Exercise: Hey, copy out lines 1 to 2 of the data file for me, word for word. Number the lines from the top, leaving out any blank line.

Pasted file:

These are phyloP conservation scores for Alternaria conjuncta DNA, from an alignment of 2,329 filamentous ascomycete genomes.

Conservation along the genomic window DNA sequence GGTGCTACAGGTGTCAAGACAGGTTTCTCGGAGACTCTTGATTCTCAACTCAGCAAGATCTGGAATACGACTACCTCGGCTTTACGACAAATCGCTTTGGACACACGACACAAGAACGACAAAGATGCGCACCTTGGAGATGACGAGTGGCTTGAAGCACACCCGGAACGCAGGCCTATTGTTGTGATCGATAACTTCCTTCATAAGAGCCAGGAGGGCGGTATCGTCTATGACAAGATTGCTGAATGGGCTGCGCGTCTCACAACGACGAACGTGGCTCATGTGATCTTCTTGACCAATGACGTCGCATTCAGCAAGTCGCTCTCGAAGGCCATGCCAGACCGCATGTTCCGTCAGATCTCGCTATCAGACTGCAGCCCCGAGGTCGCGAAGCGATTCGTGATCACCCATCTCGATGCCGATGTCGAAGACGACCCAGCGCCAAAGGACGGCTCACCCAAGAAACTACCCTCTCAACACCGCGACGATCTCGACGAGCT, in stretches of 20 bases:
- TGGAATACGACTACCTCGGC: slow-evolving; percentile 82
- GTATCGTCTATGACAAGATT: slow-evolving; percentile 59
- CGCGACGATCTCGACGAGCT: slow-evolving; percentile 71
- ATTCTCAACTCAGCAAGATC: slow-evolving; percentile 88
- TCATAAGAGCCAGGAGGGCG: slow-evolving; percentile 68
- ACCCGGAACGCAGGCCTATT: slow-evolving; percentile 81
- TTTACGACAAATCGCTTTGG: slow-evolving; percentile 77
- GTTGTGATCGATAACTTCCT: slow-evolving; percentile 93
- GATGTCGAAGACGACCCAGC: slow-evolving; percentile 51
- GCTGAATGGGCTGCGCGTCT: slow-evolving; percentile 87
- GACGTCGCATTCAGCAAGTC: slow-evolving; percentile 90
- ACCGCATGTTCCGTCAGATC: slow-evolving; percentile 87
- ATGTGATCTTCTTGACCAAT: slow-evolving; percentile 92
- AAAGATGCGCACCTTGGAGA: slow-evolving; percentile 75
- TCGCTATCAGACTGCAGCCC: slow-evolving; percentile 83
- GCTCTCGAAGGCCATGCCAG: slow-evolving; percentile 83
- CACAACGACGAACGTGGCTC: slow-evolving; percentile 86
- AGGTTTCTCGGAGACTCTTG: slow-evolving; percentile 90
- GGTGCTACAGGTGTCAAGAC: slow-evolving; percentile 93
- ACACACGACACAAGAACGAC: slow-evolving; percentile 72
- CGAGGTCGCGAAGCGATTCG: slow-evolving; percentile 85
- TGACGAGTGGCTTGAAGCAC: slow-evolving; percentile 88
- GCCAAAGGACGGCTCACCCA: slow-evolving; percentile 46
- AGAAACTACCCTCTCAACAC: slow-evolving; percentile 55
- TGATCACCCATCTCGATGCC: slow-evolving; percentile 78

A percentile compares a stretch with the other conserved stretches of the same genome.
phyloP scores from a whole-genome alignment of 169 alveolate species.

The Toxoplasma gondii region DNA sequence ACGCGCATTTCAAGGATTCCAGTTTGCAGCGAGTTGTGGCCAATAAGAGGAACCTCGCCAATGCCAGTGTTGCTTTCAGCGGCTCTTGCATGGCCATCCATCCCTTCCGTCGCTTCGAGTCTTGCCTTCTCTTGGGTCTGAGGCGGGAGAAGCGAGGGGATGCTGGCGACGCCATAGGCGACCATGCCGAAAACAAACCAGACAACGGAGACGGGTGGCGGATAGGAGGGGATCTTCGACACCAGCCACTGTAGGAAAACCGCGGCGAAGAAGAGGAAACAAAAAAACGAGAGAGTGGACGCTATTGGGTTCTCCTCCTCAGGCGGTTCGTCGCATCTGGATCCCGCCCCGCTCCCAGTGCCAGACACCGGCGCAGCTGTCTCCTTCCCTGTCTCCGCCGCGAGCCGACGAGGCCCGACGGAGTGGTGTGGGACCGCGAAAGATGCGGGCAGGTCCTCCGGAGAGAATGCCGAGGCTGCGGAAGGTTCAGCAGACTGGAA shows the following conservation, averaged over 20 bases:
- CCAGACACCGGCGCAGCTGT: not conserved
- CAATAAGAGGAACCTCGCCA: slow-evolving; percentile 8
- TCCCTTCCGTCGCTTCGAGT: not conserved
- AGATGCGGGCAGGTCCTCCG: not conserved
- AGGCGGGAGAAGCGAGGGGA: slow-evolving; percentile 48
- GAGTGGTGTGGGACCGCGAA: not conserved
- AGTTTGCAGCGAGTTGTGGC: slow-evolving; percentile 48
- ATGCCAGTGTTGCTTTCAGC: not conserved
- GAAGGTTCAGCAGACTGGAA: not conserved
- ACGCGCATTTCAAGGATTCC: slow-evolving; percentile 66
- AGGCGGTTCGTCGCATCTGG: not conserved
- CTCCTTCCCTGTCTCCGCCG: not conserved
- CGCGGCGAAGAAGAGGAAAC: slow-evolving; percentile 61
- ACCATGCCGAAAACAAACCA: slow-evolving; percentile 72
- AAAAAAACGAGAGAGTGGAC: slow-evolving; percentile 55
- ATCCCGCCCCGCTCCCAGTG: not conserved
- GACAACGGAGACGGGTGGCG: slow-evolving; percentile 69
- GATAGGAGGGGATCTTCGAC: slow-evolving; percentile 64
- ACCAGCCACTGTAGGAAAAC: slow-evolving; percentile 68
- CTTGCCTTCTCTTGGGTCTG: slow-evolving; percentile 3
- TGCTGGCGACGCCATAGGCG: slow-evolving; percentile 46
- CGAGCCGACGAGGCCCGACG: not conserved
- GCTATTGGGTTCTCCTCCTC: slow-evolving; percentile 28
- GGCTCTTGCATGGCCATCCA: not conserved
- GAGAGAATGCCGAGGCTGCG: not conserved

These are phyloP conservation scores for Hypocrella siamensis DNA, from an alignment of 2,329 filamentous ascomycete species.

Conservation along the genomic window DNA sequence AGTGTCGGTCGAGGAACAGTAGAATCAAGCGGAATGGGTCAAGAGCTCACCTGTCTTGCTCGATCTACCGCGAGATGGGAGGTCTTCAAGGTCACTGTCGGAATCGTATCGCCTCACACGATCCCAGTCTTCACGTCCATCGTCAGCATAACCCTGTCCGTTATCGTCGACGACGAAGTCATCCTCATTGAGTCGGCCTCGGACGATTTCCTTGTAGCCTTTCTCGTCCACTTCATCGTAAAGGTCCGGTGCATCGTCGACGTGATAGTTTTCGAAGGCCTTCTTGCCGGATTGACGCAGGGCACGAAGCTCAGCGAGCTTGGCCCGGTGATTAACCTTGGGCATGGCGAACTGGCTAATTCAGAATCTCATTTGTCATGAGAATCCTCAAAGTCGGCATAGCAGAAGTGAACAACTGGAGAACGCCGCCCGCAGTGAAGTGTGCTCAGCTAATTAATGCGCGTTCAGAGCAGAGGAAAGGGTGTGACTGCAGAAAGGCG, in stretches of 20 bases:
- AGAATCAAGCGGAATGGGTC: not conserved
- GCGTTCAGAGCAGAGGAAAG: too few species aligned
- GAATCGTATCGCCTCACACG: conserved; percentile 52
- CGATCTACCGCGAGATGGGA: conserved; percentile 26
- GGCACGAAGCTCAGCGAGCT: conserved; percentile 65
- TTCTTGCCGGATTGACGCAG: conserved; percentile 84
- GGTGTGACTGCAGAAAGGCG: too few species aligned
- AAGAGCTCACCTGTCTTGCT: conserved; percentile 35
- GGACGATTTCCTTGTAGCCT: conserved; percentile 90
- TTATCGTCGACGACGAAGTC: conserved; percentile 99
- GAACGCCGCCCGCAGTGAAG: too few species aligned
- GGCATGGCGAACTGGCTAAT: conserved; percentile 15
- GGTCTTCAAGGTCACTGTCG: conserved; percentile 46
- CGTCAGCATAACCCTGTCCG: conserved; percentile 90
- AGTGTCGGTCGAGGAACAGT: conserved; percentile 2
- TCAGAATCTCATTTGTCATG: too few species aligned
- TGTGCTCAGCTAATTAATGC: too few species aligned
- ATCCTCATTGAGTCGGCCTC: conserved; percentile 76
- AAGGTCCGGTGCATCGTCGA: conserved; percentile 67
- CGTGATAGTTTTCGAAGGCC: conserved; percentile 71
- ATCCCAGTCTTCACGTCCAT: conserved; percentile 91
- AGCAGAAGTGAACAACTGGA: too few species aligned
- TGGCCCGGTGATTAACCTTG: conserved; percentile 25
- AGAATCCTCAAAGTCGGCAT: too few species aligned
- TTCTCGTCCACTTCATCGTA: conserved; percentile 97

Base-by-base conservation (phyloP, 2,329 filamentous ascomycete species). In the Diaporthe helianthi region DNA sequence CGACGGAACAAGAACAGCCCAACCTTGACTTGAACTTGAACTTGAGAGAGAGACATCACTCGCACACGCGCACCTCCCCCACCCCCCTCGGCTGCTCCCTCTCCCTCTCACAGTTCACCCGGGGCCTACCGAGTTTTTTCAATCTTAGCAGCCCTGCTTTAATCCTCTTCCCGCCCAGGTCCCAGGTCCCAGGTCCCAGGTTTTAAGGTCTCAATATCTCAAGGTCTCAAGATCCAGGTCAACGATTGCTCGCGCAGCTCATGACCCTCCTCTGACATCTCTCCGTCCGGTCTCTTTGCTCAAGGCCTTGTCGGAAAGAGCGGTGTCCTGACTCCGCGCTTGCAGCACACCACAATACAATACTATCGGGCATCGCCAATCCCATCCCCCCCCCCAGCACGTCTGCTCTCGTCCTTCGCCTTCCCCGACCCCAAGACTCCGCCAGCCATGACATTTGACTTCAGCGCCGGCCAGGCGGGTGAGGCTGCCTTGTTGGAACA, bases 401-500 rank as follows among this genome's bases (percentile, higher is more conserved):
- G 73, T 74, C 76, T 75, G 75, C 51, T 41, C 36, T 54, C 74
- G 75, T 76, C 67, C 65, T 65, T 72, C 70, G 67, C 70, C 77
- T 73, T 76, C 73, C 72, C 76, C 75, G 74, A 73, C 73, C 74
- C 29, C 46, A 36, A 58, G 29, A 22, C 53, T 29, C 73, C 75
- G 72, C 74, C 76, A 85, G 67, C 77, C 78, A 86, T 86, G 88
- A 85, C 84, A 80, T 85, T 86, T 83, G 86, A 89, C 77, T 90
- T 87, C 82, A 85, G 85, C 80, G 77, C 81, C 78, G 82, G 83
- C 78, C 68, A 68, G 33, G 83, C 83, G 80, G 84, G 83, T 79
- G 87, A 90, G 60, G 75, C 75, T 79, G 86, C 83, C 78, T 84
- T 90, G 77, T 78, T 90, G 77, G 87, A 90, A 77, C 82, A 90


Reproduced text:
These are phyloP conservation scores for Alternaria conjuncta DNA, from an alignment of 2,329 filamentous ascomycete genomes.

Conservation along the genomic window DNA sequence GGTGCTACAGGTGTCAAGACAGGTTTCTCGGAGACTCTTGATTCTCAACTCAGCAAGATCTGGAATACGACTACCTCGGCTTTACGACAAATCGCTTTGGACACACGACACAAGAACGACAAAGATGCGCACCTTGGAGATGACGAGTGGCTTGAAGCACACCCGGAACGCAGGCCTATTGTTGTGATCGATAACTTCCTTCATAAGAGCCAGGAGGGCGGTATCGTCTATGACAAGATTGCTGAATGGGCTGCGCGTCTCACAACGACGAACGTGGCTCATGTGATCTTCTTGACCAATGACGTCGCATTCAGCAAGTCGCTCTCGAAGGCCATGCCAGACCGCATGTTCCGTCAGATCTCGCTATCAGACTGCAGCCCCGAGGTCGCGAAGCGATTCGTGATCACCCATCTCGATGCCGATGTCGAAGACGACCCAGCGCCAAAGGACGGCTCACCCAAGAAACTACCCTCTCAACACCGCGACGATCTCGACGAGCT, in stretches of 20 bases: